Students plan walkout, districts are in support
A group of high school students called Minnesota Teen Activists has organized a state-wide school walkout today “to take a stand against racial injustice,” reports the Pioneer Press. The timing…
A new study suggests education options—school choice—improve children’s mental health, reports The Wall Street Journal. While other studies have found that school choice reduces arrests and that private-school students experience less bullying, this latest study “is the first to examine the link between school choice and mental health,” continues the Journal.
The Cato Institute’s Corey DeAngelis and Western Carolina University economist Angela Dills analyze the correlation between adolescent suicide rates and the enactment of private-school voucher and charter programs over the last several decades.
They find that states that enacted charter school laws witnessed a 10% decrease in suicide rates among 15- to 19-year-olds. Private school-voucher laws were also associated with fewer suicides, though the change was not statistically significant. The effect would likely be larger if more students received vouchers.
DeAngelis and Dills also found that students who attended private schools as teenagers were two percentage-points less likely to report a mental health condition as adults.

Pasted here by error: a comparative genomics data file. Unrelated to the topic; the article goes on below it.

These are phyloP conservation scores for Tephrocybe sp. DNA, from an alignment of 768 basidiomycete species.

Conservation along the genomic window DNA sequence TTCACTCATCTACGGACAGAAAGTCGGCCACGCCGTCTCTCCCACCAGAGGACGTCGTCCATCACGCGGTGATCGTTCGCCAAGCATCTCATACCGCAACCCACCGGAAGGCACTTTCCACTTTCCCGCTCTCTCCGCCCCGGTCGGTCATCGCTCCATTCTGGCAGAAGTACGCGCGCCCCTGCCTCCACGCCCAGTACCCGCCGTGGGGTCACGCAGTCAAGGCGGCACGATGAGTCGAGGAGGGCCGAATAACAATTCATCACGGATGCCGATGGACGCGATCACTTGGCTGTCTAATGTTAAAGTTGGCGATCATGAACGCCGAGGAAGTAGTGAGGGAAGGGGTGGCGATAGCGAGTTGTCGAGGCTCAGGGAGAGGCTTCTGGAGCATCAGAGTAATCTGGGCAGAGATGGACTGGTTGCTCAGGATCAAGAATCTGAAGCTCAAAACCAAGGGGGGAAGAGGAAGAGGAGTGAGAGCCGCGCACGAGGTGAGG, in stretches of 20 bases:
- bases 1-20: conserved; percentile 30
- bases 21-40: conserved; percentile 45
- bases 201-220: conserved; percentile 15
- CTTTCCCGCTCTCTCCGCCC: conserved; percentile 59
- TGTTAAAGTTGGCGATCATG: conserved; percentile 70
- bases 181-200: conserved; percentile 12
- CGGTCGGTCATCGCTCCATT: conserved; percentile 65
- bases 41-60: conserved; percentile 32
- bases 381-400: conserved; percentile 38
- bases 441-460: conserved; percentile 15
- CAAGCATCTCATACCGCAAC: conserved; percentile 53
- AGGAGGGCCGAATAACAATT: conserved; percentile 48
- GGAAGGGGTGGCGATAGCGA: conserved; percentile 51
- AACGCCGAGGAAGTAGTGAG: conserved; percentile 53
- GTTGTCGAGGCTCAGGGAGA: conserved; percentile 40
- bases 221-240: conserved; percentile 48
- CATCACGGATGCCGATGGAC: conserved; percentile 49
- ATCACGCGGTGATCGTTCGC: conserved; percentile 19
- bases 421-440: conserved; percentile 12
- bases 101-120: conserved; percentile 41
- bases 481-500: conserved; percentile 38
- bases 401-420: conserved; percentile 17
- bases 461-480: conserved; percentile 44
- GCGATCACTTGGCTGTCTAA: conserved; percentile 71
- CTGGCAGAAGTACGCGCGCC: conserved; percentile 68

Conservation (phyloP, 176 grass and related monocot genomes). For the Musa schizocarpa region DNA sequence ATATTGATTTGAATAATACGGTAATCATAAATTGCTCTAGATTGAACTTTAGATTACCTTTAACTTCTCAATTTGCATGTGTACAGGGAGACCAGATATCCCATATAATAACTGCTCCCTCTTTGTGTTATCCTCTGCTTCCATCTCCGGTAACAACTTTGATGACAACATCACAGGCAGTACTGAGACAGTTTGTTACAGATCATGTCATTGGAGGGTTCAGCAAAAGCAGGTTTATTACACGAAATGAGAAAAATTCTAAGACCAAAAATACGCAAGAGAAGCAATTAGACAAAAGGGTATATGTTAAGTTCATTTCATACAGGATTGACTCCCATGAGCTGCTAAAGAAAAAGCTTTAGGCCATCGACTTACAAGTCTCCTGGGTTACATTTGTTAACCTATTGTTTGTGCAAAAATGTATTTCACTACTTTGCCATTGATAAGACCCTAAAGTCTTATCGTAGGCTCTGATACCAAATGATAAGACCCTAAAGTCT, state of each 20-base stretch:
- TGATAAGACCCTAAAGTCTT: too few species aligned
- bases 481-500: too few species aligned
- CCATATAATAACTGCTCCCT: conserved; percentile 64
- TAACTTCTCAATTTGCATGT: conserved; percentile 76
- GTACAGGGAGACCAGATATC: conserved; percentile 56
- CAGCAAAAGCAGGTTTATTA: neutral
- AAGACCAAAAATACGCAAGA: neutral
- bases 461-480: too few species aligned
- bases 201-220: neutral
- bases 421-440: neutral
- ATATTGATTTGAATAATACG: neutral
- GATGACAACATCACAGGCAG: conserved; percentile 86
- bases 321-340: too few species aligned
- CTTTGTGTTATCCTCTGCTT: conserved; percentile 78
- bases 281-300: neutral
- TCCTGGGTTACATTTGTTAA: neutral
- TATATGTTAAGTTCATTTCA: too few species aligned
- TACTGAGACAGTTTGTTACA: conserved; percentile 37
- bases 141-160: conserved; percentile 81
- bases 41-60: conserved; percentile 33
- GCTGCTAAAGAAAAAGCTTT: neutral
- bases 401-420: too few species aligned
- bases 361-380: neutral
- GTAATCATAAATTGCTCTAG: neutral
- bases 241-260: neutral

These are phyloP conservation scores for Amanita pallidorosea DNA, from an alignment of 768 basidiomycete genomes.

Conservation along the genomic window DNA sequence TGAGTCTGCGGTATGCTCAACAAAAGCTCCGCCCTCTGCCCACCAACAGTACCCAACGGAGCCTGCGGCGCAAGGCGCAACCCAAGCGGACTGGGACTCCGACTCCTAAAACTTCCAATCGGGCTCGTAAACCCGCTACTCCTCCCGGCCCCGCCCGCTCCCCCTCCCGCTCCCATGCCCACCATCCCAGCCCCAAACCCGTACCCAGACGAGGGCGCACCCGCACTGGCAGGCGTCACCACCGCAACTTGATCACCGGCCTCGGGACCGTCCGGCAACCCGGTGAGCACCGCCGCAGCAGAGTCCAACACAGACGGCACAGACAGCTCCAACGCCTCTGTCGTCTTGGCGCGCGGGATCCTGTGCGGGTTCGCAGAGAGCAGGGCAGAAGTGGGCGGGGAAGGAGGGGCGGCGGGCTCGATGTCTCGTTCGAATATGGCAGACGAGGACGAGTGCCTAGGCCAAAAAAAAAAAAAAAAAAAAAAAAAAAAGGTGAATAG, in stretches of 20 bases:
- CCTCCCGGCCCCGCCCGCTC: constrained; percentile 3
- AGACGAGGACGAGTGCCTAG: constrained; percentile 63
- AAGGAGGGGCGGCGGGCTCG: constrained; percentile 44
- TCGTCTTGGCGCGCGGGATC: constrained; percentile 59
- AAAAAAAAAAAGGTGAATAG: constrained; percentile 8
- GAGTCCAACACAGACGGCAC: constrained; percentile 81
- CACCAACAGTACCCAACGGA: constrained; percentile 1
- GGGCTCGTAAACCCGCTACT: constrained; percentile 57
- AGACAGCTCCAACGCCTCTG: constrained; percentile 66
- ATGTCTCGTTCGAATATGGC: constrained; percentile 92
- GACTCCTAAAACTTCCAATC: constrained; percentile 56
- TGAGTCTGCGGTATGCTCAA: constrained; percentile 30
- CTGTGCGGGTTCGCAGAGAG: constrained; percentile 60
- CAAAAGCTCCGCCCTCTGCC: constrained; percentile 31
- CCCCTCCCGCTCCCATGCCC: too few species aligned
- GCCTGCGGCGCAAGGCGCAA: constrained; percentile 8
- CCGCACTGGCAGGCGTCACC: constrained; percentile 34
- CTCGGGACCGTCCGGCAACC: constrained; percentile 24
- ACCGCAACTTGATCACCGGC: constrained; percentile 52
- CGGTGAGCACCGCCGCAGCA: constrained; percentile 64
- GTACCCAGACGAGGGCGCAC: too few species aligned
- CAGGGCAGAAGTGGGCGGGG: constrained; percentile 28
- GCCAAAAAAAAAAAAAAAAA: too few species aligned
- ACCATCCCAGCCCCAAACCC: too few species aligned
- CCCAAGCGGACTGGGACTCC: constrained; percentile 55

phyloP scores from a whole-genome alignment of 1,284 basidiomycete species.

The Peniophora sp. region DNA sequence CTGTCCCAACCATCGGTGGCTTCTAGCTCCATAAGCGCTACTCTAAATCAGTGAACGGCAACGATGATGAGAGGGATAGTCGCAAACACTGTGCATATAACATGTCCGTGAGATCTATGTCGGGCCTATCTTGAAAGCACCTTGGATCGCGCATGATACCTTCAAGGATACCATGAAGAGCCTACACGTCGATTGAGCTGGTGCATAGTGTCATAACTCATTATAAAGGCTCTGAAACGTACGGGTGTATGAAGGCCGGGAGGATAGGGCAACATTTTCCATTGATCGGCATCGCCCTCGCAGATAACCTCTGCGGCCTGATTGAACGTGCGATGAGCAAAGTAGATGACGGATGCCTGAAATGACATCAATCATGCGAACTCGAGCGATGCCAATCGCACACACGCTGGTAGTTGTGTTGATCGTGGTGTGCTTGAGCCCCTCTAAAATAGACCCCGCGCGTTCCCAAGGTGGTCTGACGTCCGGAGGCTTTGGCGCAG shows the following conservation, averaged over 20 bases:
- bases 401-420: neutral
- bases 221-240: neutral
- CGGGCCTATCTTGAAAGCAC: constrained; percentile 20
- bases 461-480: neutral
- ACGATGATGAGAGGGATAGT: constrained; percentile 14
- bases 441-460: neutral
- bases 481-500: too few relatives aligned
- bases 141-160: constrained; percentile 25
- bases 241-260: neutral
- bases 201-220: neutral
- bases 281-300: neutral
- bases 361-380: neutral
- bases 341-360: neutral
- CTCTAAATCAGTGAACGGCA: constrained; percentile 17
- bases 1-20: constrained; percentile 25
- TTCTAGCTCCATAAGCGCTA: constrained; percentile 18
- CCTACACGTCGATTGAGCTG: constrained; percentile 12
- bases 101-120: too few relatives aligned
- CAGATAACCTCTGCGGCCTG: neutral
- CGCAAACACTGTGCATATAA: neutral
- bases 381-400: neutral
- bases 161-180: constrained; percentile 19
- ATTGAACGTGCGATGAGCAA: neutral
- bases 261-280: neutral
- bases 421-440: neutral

“It’s likely that private schools face stronger competitive pressures to provide a safer school environment and improve mental health if they want to remain open,” Ms. Dills explains. “Public schools, on the other hand, are more likely to be burdened with government regulations that make it difficult for them to control discipline policy and create strong cultures.”
A report by the Child Mind Institute and the California Partners Project found that teens with mental health conditions are struggling with isolation from school closures, and even those without a mental health disorder are “experiencing symptoms and anxiety, depression, more inattention, more impulsivity.”
Before the coronavirus, “mental illness represented a growing problem among young adults,” writes the Journal. “Four times as many children ages five to 17 commit suicide in a typical year than have died of COVID-19.”
Teachers’ unions have pushed back against school reopening efforts, despite the plethora of research and data that has shown—and continues to show—closures harm children. And teachers’ unions have also opposed giving families access to expanded education options.
Our students deserve better, and school choice is once again proving to be the remedy. With the next legislative session upon us and National School Choice Week just around the corner (January 24-30), our state leaders should use this opportunity to push for meaningful education reform that will serve all Minnesota families. COVID-19 has confirmed and exacerbated the education disparities and shortcomings that have plagued our state for years. Let’s truly put kids first and help them access the learning environment that best meets their needs academically, socially, and mentally.